Moving to a foreign city…
…is sometimes exactly what you need in order to feel homey
Winter… There’s something truly magical about this season. I think it has to do with the snow? For some reason, I get hypnotized by the beauty of this specific winter wonderland feeling – often linked to Christmas. Of course, I’m from Denmark where it really snows a lot at times and you occasionally get a day or two off school or work when there’s too much snow for the state to handle. But walking outside in the snow, taking in the fresh air and clearing my mind is something I really enjoy during this specific season. …And is there anything better than cuddling up in front of the Television with a cup of tea or hot chocolate or the occasional glass of wine? I don’t think so…
There are many things to appreciate about this season. My favourite ones are the following ten:
What are your favourite things about winter?
Picture Google's search engine
…Yes, I quite enjoy street art. However, let me just stress that it’s street art and not graffiti I’m talking about …because there is a difference! While both are created in public places and no doubt represent powerful forms of art used to convey specific messages, I argue that there is a lot more thought behind street art than graffiti. Because, generally speaking, while graffiti involves instant writings and/or drawings with spray paint on location, street art involves beforehand made products brought to a location for set-up – be it produced with spray paint, stencils, wheat-pasted, stickers, installations or sculptures etc. As a result, I argue that street at represents well-thought messages.
Although street art is often associated with vandalism maybe even gangs or misfits of society, it represents messages often related to societal, political, environmental etc. issues in a culture. As such, it represents culture through writings and drawings with bold statements, metaphors and images – all to convey important messages of street artists. These messages may not always be understood by the audience, nevertheless, there is a message behind the art – and that’s exactly what fascinates me! Therefore, when I’m out and about – especially in foreign countries – I like to explore this part of a culture as well. Not only is street art telling of a society’s culture, there are lessons to learn about a society’s culture from street art.
A particular street artist whose work I follow is Banksy from England. His work is characterised by satire and dark humour and is rooted in societal, political and environmental issues. Moreover, he doesn’t just focus on national issues in England and the UK. No, he travels around the world and creates street art abroad in order to illuminate foreign affairs and issues as well. His latests work is Dismaland in England – a temporary project, unfortunately now closed, which received quite the headlines in news papers around the world. He, namely, indirectly – yet very directly – commented on certain societal and political issues through various means of methods such as installations and sculptures.
In this sense, needless to say that I find it extremely important for people to be involved in their society – and not just their national, however, also international society. I’m not only talking politics, I’m talking culture (among others defined as a society’s norms, beliefs and behaviour). For so many reasons (globalisation and mass consumption being the main ones), I find it important to participate in the development of our world. No one can deny how interrelated the countries of the world increasingly are. Hence, as world citizens, I believe it’s our duty to somehow make a contribution and take responsibility for our own (and our nation’s) actions – to better the world. Ironically, this is exactly why I find street art amazing: It enlightens certain cultural issues to respond to. And whether you approve of street art or not approve, there is no doubt that talented and gifted street artists have the power to illuminate important cultural issues in society. Don’t you agree? Or what do you think of street art?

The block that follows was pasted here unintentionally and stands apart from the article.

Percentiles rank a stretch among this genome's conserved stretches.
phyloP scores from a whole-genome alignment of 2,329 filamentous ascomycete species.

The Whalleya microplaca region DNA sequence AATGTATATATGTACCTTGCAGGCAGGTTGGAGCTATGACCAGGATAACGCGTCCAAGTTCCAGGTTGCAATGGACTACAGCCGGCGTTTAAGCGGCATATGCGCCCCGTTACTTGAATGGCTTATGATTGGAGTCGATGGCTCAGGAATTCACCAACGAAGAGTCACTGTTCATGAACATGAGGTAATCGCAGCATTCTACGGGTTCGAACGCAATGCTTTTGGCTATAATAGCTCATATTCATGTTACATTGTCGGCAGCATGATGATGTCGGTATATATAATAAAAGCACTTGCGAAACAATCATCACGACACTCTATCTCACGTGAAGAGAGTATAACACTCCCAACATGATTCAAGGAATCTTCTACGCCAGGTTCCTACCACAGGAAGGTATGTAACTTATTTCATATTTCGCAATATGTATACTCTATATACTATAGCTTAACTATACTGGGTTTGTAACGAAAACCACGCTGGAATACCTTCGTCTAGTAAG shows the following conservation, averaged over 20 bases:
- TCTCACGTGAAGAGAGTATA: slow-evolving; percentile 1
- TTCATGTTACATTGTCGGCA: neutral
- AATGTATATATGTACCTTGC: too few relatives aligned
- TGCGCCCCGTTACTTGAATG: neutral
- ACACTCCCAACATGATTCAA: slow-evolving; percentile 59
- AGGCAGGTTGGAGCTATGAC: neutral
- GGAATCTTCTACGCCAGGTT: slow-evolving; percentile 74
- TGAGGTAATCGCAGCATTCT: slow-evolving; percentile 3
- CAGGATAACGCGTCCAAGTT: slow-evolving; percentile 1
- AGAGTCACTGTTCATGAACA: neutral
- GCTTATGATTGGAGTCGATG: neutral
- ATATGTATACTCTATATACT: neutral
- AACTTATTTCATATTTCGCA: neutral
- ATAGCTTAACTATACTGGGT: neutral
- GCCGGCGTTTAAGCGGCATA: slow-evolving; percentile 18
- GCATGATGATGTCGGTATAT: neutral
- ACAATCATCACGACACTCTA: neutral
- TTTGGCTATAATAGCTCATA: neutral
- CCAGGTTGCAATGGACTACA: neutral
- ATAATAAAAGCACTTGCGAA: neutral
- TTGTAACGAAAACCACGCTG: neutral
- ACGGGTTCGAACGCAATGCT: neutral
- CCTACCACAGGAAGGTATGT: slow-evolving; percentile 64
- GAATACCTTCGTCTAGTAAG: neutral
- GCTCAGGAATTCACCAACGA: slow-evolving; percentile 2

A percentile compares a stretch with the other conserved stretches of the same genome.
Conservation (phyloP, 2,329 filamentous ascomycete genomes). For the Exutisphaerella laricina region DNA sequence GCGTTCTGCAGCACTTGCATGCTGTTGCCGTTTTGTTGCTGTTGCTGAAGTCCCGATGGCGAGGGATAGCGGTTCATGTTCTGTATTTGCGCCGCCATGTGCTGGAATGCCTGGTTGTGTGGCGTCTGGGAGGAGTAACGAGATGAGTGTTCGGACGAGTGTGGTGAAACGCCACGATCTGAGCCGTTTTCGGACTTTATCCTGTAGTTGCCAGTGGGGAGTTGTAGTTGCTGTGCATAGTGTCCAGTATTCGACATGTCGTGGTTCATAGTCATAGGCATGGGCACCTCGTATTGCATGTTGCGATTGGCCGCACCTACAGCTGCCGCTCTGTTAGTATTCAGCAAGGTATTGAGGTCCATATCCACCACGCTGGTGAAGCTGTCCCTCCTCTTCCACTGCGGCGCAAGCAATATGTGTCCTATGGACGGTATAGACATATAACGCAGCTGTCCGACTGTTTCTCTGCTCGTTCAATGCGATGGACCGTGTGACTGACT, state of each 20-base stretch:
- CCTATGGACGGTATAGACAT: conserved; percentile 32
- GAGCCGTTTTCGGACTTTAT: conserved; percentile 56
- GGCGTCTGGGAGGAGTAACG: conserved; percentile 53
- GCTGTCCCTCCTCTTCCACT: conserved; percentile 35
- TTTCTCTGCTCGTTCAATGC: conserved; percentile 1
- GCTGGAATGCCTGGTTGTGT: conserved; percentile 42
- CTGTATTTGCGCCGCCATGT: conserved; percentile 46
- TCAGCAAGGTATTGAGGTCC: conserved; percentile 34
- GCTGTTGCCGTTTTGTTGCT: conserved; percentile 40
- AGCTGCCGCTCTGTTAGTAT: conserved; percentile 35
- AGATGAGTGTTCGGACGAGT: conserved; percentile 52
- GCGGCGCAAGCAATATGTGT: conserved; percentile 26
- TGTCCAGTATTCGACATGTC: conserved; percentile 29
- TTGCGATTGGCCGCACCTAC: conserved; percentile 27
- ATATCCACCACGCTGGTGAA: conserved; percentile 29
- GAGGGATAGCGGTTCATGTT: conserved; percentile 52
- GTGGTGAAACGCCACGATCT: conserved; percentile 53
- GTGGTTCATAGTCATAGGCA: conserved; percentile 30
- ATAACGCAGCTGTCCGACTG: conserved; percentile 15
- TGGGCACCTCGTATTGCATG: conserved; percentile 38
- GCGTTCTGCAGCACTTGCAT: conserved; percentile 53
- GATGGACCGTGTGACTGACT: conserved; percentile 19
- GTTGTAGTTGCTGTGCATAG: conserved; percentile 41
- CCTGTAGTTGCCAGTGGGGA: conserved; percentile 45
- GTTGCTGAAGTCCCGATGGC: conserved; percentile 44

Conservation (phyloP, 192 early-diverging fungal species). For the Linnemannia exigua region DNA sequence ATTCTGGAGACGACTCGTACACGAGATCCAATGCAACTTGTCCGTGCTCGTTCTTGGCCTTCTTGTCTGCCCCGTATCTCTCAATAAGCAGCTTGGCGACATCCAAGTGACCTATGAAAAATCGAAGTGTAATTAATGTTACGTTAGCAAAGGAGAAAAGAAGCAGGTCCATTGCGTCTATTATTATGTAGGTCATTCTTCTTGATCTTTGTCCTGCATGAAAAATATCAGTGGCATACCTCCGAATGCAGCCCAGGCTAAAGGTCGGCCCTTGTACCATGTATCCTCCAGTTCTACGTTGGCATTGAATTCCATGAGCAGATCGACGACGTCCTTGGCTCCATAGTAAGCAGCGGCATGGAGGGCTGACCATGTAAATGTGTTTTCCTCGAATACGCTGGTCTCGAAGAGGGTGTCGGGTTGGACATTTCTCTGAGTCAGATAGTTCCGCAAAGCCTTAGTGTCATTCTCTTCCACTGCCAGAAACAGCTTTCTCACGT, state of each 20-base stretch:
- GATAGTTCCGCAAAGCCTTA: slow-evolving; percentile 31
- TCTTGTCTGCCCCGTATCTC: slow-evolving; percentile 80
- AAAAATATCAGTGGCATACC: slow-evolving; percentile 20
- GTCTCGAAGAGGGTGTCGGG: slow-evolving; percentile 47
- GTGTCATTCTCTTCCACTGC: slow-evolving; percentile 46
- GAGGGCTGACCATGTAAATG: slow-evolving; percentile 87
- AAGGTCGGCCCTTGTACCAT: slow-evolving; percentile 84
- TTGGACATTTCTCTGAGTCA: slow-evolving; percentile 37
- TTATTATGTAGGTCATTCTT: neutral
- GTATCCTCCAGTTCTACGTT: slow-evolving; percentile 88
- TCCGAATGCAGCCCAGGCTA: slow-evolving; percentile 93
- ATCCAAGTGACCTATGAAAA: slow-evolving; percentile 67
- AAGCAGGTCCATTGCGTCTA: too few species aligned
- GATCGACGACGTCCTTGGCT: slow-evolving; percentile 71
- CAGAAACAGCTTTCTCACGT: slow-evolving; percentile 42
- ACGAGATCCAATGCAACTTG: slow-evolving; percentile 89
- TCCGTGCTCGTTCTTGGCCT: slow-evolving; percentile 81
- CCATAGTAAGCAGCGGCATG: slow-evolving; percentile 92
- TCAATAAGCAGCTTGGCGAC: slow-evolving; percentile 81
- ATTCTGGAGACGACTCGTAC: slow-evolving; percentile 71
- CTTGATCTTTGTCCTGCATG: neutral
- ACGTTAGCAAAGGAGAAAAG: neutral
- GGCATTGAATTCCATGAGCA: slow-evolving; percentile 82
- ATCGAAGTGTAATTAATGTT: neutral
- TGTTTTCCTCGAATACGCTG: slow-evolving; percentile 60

Pictures of Dismaland, the Israeli Wall and Global Warming Google’s search engine
It’s that time a year again. I adore this time a year. Fall… Recreation of life. Right before winter. Right before Christmas. And this year, right before my new life in Amsterdam begins. It’s just perfect! My favourite seasons are spring and fall because in spring, life comes back to nature and everything is in bloom. However, in fall, it’s the recreation of nature. It’s the perfect balance. Life circle, if you will.
”Fall is a second spring when every leaf is a flower”
– Albert Camus
Within a week, most of the leaves from the trees where I live has either changed colours drastically or fallen of. It’s beautiful… The leaves changing colours from green to yellow to orange and to red before falling of – magical!
This year, I’m at my parent’s house for a couple of months. They live in a small town in the middle of nowhere. I love it here – the scenery alone… They almost have no neighbours and are surrounded by pure nature. I absolutely love talking a walk and in the cool air (and less humidity), it’s quite refreshing and such a good way for me to clear my head. Some days it, of course, rains. However, as a pluviophile, I quite enjoy the rain – and if any season, fall is the time for it! Taking a walk and enjoying the smell of rain and the freshness it leaves behind is wonderful. At other times, though, it’s just a good excuse for some indoor time – an entire Sunday under the bed covers watching Netflix for example… Yes, please! And then ”hygge” with a cup of hot cocoa to the patter of rain of the rooftop or windowpane – it’s just so calming. However, most importantly about fall, though: It’s Christmas soon!